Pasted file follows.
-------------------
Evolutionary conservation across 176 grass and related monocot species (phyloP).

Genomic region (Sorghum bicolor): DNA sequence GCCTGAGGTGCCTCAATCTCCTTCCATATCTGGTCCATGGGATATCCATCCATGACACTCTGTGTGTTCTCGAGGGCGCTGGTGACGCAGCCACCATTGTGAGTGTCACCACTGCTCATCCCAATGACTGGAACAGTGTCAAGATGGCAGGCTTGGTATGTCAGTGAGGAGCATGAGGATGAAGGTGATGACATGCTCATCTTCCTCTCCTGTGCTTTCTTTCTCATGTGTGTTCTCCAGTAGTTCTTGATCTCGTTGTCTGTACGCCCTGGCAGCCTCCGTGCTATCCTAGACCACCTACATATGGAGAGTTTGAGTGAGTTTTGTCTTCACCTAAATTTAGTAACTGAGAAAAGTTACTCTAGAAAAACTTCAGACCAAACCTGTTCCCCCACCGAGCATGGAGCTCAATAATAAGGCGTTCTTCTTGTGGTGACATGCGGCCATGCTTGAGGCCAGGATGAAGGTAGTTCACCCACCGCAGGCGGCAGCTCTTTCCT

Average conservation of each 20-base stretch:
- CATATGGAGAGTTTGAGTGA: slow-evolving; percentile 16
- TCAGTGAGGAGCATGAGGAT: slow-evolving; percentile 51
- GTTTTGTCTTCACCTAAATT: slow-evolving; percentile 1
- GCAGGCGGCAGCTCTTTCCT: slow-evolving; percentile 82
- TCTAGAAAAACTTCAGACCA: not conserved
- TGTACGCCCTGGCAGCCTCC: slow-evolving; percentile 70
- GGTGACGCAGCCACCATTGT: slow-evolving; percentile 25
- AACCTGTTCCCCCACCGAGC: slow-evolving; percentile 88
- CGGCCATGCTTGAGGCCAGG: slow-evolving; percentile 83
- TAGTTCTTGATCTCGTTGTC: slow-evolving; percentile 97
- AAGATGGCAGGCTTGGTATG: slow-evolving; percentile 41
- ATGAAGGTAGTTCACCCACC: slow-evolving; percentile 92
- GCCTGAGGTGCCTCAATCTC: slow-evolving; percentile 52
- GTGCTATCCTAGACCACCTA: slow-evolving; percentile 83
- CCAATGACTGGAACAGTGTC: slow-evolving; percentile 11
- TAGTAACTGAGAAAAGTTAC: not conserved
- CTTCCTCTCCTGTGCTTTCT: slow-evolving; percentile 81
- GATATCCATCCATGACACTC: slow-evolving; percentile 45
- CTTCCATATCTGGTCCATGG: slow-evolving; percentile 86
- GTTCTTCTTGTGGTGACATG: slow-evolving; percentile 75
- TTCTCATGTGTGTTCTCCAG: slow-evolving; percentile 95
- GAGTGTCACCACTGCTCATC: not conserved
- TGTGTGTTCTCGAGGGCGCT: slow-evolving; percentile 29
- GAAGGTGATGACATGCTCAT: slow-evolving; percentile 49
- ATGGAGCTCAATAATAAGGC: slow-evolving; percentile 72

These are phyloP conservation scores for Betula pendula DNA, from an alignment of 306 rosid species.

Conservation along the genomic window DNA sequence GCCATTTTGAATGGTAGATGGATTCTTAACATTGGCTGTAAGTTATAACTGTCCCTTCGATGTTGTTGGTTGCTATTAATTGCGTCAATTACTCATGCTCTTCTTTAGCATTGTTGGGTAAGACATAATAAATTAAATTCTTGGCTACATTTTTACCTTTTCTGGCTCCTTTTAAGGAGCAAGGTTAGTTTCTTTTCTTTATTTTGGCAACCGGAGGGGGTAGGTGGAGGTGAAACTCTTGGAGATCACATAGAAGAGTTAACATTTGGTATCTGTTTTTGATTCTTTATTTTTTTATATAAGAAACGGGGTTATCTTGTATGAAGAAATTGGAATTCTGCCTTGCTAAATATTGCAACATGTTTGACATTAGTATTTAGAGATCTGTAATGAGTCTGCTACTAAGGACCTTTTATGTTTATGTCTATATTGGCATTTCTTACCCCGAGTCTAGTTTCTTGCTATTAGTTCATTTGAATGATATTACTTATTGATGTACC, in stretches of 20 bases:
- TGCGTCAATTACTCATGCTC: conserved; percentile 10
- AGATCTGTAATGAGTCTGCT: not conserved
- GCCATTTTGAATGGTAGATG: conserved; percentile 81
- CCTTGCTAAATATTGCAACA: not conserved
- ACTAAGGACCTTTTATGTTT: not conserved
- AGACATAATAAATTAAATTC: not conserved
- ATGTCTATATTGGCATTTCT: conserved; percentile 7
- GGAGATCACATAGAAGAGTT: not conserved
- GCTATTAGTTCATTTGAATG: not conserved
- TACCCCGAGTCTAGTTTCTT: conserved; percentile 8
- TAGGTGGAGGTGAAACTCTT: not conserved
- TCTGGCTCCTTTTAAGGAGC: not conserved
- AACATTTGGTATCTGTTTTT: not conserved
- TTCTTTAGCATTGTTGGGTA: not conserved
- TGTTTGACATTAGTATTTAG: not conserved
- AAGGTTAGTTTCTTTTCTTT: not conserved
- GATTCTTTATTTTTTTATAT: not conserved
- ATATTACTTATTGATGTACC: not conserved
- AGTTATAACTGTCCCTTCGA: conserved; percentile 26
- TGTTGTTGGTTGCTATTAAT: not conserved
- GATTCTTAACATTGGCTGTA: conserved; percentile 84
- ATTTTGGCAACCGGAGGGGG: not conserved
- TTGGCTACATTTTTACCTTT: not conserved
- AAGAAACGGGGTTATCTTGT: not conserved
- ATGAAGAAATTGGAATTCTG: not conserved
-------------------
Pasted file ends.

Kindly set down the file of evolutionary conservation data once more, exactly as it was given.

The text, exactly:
Evolutionary conservation across 176 grass and related monocot species (phyloP).

Genomic region (Sorghum bicolor): DNA sequence GCCTGAGGTGCCTCAATCTCCTTCCATATCTGGTCCATGGGATATCCATCCATGACACTCTGTGTGTTCTCGAGGGCGCTGGTGACGCAGCCACCATTGTGAGTGTCACCACTGCTCATCCCAATGACTGGAACAGTGTCAAGATGGCAGGCTTGGTATGTCAGTGAGGAGCATGAGGATGAAGGTGATGACATGCTCATCTTCCTCTCCTGTGCTTTCTTTCTCATGTGTGTTCTCCAGTAGTTCTTGATCTCGTTGTCTGTACGCCCTGGCAGCCTCCGTGCTATCCTAGACCACCTACATATGGAGAGTTTGAGTGAGTTTTGTCTTCACCTAAATTTAGTAACTGAGAAAAGTTACTCTAGAAAAACTTCAGACCAAACCTGTTCCCCCACCGAGCATGGAGCTCAATAATAAGGCGTTCTTCTTGTGGTGACATGCGGCCATGCTTGAGGCCAGGATGAAGGTAGTTCACCCACCGCAGGCGGCAGCTCTTTCCT

Average conservation of each 20-base stretch:
- CATATGGAGAGTTTGAGTGA: slow-evolving; percentile 16
- TCAGTGAGGAGCATGAGGAT: slow-evolving; percentile 51
- GTTTTGTCTTCACCTAAATT: slow-evolving; percentile 1
- GCAGGCGGCAGCTCTTTCCT: slow-evolving; percentile 82
- TCTAGAAAAACTTCAGACCA: not conserved
- TGTACGCCCTGGCAGCCTCC: slow-evolving; percentile 70
- GGTGACGCAGCCACCATTGT: slow-evolving; percentile 25
- AACCTGTTCCCCCACCGAGC: slow-evolving; percentile 88
- CGGCCATGCTTGAGGCCAGG: slow-evolving; percentile 83
- TAGTTCTTGATCTCGTTGTC: slow-evolving; percentile 97
- AAGATGGCAGGCTTGGTATG: slow-evolving; percentile 41
- ATGAAGGTAGTTCACCCACC: slow-evolving; percentile 92
- GCCTGAGGTGCCTCAATCTC: slow-evolving; percentile 52
- GTGCTATCCTAGACCACCTA: slow-evolving; percentile 83
- CCAATGACTGGAACAGTGTC: slow-evolving; percentile 11
- TAGTAACTGAGAAAAGTTAC: not conserved
- CTTCCTCTCCTGTGCTTTCT: slow-evolving; percentile 81
- GATATCCATCCATGACACTC: slow-evolving; percentile 45
- CTTCCATATCTGGTCCATGG: slow-evolving; percentile 86
- GTTCTTCTTGTGGTGACATG: slow-evolving; percentile 75
- TTCTCATGTGTGTTCTCCAG: slow-evolving; percentile 95
- GAGTGTCACCACTGCTCATC: not conserved
- TGTGTGTTCTCGAGGGCGCT: slow-evolving; percentile 29
- GAAGGTGATGACATGCTCAT: slow-evolving; percentile 49
- ATGGAGCTCAATAATAAGGC: slow-evolving; percentile 72

These are phyloP conservation scores for Betula pendula DNA, from an alignment of 306 rosid species.

Conservation along the genomic window DNA sequence GCCATTTTGAATGGTAGATGGATTCTTAACATTGGCTGTAAGTTATAACTGTCCCTTCGATGTTGTTGGTTGCTATTAATTGCGTCAATTACTCATGCTCTTCTTTAGCATTGTTGGGTAAGACATAATAAATTAAATTCTTGGCTACATTTTTACCTTTTCTGGCTCCTTTTAAGGAGCAAGGTTAGTTTCTTTTCTTTATTTTGGCAACCGGAGGGGGTAGGTGGAGGTGAAACTCTTGGAGATCACATAGAAGAGTTAACATTTGGTATCTGTTTTTGATTCTTTATTTTTTTATATAAGAAACGGGGTTATCTTGTATGAAGAAATTGGAATTCTGCCTTGCTAAATATTGCAACATGTTTGACATTAGTATTTAGAGATCTGTAATGAGTCTGCTACTAAGGACCTTTTATGTTTATGTCTATATTGGCATTTCTTACCCCGAGTCTAGTTTCTTGCTATTAGTTCATTTGAATGATATTACTTATTGATGTACC, in stretches of 20 bases:
- TGCGTCAATTACTCATGCTC: conserved; percentile 10
- AGATCTGTAATGAGTCTGCT: not conserved
- GCCATTTTGAATGGTAGATG: conserved; percentile 81
- CCTTGCTAAATATTGCAACA: not conserved
- ACTAAGGACCTTTTATGTTT: not conserved
- AGACATAATAAATTAAATTC: not conserved
- ATGTCTATATTGGCATTTCT: conserved; percentile 7
- GGAGATCACATAGAAGAGTT: not conserved
- GCTATTAGTTCATTTGAATG: not conserved
- TACCCCGAGTCTAGTTTCTT: conserved; percentile 8
- TAGGTGGAGGTGAAACTCTT: not conserved
- TCTGGCTCCTTTTAAGGAGC: not conserved
- AACATTTGGTATCTGTTTTT: not conserved
- TTCTTTAGCATTGTTGGGTA: not conserved
- TGTTTGACATTAGTATTTAG: not conserved
- AAGGTTAGTTTCTTTTCTTT: not conserved
- GATTCTTTATTTTTTTATAT: not conserved
- ATATTACTTATTGATGTACC: not conserved
- AGTTATAACTGTCCCTTCGA: conserved; percentile 26
- TGTTGTTGGTTGCTATTAAT: not conserved
- GATTCTTAACATTGGCTGTA: conserved; percentile 84
- ATTTTGGCAACCGGAGGGGG: not conserved
- TTGGCTACATTTTTACCTTT: not conserved
- AAGAAACGGGGTTATCTTGT: not conserved
- ATGAAGAAATTGGAATTCTG: not conserved